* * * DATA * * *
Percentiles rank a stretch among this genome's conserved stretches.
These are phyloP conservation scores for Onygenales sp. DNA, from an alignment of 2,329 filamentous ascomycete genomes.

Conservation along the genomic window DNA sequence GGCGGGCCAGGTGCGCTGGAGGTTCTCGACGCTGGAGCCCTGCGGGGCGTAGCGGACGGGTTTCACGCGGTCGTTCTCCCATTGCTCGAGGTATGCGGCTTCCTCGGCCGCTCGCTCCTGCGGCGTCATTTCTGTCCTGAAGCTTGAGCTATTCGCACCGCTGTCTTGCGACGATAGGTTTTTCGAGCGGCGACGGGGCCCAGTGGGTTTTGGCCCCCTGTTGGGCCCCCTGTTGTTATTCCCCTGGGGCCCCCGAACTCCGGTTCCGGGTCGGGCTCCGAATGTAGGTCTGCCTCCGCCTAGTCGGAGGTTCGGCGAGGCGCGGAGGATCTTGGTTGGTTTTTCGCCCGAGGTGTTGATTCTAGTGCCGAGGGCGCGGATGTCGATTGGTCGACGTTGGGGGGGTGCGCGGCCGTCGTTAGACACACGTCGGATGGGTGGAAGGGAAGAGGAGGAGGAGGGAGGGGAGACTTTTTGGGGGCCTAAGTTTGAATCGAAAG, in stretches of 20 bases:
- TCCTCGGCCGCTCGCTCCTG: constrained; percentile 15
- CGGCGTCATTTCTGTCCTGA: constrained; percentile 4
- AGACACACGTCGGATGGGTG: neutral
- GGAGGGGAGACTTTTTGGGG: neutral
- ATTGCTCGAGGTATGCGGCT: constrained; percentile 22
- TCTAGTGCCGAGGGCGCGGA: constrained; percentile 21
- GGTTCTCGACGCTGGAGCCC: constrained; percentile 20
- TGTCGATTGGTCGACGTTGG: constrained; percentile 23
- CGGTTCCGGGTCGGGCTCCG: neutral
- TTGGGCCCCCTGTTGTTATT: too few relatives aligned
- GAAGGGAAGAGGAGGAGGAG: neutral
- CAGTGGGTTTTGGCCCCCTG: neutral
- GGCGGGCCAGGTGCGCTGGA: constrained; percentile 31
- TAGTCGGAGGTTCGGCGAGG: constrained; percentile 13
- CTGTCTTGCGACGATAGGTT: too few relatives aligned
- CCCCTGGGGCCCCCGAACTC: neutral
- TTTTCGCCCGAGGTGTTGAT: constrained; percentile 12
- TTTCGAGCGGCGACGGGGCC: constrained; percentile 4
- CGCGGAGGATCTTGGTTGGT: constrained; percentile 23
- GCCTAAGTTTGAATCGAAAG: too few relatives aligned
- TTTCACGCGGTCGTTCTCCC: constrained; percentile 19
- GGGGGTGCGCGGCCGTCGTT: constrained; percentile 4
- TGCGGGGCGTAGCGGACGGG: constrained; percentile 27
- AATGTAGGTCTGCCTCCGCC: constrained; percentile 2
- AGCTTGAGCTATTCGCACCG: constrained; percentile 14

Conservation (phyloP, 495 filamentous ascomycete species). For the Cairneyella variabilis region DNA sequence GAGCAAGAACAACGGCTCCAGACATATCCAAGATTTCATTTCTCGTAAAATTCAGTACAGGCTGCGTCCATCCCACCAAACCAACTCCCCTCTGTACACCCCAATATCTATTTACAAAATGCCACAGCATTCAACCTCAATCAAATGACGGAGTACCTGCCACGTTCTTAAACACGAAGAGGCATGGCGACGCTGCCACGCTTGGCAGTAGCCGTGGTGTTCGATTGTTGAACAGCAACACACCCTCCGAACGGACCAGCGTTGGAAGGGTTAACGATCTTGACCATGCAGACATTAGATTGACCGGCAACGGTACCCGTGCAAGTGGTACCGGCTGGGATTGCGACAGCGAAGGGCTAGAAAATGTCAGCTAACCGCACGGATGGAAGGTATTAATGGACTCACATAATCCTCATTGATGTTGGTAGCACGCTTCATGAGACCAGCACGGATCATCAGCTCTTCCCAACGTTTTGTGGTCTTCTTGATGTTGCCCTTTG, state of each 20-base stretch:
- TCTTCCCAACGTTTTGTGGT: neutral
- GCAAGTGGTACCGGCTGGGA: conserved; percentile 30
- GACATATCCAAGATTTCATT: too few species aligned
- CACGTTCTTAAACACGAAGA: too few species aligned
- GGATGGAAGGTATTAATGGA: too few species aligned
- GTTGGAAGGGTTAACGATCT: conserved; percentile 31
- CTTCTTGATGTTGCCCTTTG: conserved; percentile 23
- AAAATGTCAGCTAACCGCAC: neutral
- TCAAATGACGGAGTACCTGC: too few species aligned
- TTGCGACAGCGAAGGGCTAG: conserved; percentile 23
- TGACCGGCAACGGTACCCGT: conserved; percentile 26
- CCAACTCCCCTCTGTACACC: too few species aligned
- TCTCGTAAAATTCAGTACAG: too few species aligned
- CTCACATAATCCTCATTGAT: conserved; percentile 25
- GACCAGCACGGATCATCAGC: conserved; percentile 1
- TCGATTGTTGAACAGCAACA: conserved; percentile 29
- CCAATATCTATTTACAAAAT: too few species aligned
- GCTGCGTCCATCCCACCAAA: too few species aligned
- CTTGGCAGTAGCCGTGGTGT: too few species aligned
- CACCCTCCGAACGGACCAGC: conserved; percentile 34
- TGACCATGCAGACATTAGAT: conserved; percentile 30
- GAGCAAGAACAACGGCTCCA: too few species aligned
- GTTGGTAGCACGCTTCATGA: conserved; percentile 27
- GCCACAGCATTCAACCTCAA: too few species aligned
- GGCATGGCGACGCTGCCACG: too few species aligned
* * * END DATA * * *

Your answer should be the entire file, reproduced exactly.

Percentiles rank a stretch among this genome's conserved stretches.
These are phyloP conservation scores for Onygenales sp. DNA, from an alignment of 2,329 filamentous ascomycete genomes.

Conservation along the genomic window DNA sequence GGCGGGCCAGGTGCGCTGGAGGTTCTCGACGCTGGAGCCCTGCGGGGCGTAGCGGACGGGTTTCACGCGGTCGTTCTCCCATTGCTCGAGGTATGCGGCTTCCTCGGCCGCTCGCTCCTGCGGCGTCATTTCTGTCCTGAAGCTTGAGCTATTCGCACCGCTGTCTTGCGACGATAGGTTTTTCGAGCGGCGACGGGGCCCAGTGGGTTTTGGCCCCCTGTTGGGCCCCCTGTTGTTATTCCCCTGGGGCCCCCGAACTCCGGTTCCGGGTCGGGCTCCGAATGTAGGTCTGCCTCCGCCTAGTCGGAGGTTCGGCGAGGCGCGGAGGATCTTGGTTGGTTTTTCGCCCGAGGTGTTGATTCTAGTGCCGAGGGCGCGGATGTCGATTGGTCGACGTTGGGGGGGTGCGCGGCCGTCGTTAGACACACGTCGGATGGGTGGAAGGGAAGAGGAGGAGGAGGGAGGGGAGACTTTTTGGGGGCCTAAGTTTGAATCGAAAG, in stretches of 20 bases:
- TCCTCGGCCGCTCGCTCCTG: constrained; percentile 15
- CGGCGTCATTTCTGTCCTGA: constrained; percentile 4
- AGACACACGTCGGATGGGTG: neutral
- GGAGGGGAGACTTTTTGGGG: neutral
- ATTGCTCGAGGTATGCGGCT: constrained; percentile 22
- TCTAGTGCCGAGGGCGCGGA: constrained; percentile 21
- GGTTCTCGACGCTGGAGCCC: constrained; percentile 20
- TGTCGATTGGTCGACGTTGG: constrained; percentile 23
- CGGTTCCGGGTCGGGCTCCG: neutral
- TTGGGCCCCCTGTTGTTATT: too few relatives aligned
- GAAGGGAAGAGGAGGAGGAG: neutral
- CAGTGGGTTTTGGCCCCCTG: neutral
- GGCGGGCCAGGTGCGCTGGA: constrained; percentile 31
- TAGTCGGAGGTTCGGCGAGG: constrained; percentile 13
- CTGTCTTGCGACGATAGGTT: too few relatives aligned
- CCCCTGGGGCCCCCGAACTC: neutral
- TTTTCGCCCGAGGTGTTGAT: constrained; percentile 12
- TTTCGAGCGGCGACGGGGCC: constrained; percentile 4
- CGCGGAGGATCTTGGTTGGT: constrained; percentile 23
- GCCTAAGTTTGAATCGAAAG: too few relatives aligned
- TTTCACGCGGTCGTTCTCCC: constrained; percentile 19
- GGGGGTGCGCGGCCGTCGTT: constrained; percentile 4
- TGCGGGGCGTAGCGGACGGG: constrained; percentile 27
- AATGTAGGTCTGCCTCCGCC: constrained; percentile 2
- AGCTTGAGCTATTCGCACCG: constrained; percentile 14

Conservation (phyloP, 495 filamentous ascomycete species). For the Cairneyella variabilis region DNA sequence GAGCAAGAACAACGGCTCCAGACATATCCAAGATTTCATTTCTCGTAAAATTCAGTACAGGCTGCGTCCATCCCACCAAACCAACTCCCCTCTGTACACCCCAATATCTATTTACAAAATGCCACAGCATTCAACCTCAATCAAATGACGGAGTACCTGCCACGTTCTTAAACACGAAGAGGCATGGCGACGCTGCCACGCTTGGCAGTAGCCGTGGTGTTCGATTGTTGAACAGCAACACACCCTCCGAACGGACCAGCGTTGGAAGGGTTAACGATCTTGACCATGCAGACATTAGATTGACCGGCAACGGTACCCGTGCAAGTGGTACCGGCTGGGATTGCGACAGCGAAGGGCTAGAAAATGTCAGCTAACCGCACGGATGGAAGGTATTAATGGACTCACATAATCCTCATTGATGTTGGTAGCACGCTTCATGAGACCAGCACGGATCATCAGCTCTTCCCAACGTTTTGTGGTCTTCTTGATGTTGCCCTTTG, state of each 20-base stretch:
- TCTTCCCAACGTTTTGTGGT: neutral
- GCAAGTGGTACCGGCTGGGA: conserved; percentile 30
- GACATATCCAAGATTTCATT: too few species aligned
- CACGTTCTTAAACACGAAGA: too few species aligned
- GGATGGAAGGTATTAATGGA: too few species aligned
- GTTGGAAGGGTTAACGATCT: conserved; percentile 31
- CTTCTTGATGTTGCCCTTTG: conserved; percentile 23
- AAAATGTCAGCTAACCGCAC: neutral
- TCAAATGACGGAGTACCTGC: too few species aligned
- TTGCGACAGCGAAGGGCTAG: conserved; percentile 23
- TGACCGGCAACGGTACCCGT: conserved; percentile 26
- CCAACTCCCCTCTGTACACC: too few species aligned
- TCTCGTAAAATTCAGTACAG: too few species aligned
- CTCACATAATCCTCATTGAT: conserved; percentile 25
- GACCAGCACGGATCATCAGC: conserved; percentile 1
- TCGATTGTTGAACAGCAACA: conserved; percentile 29
- CCAATATCTATTTACAAAAT: too few species aligned
- GCTGCGTCCATCCCACCAAA: too few species aligned
- CTTGGCAGTAGCCGTGGTGT: too few species aligned
- CACCCTCCGAACGGACCAGC: conserved; percentile 34
- TGACCATGCAGACATTAGAT: conserved; percentile 30
- GAGCAAGAACAACGGCTCCA: too few species aligned
- GTTGGTAGCACGCTTCATGA: conserved; percentile 27
- GCCACAGCATTCAACCTCAA: too few species aligned
- GGCATGGCGACGCTGCCACG: too few species aligned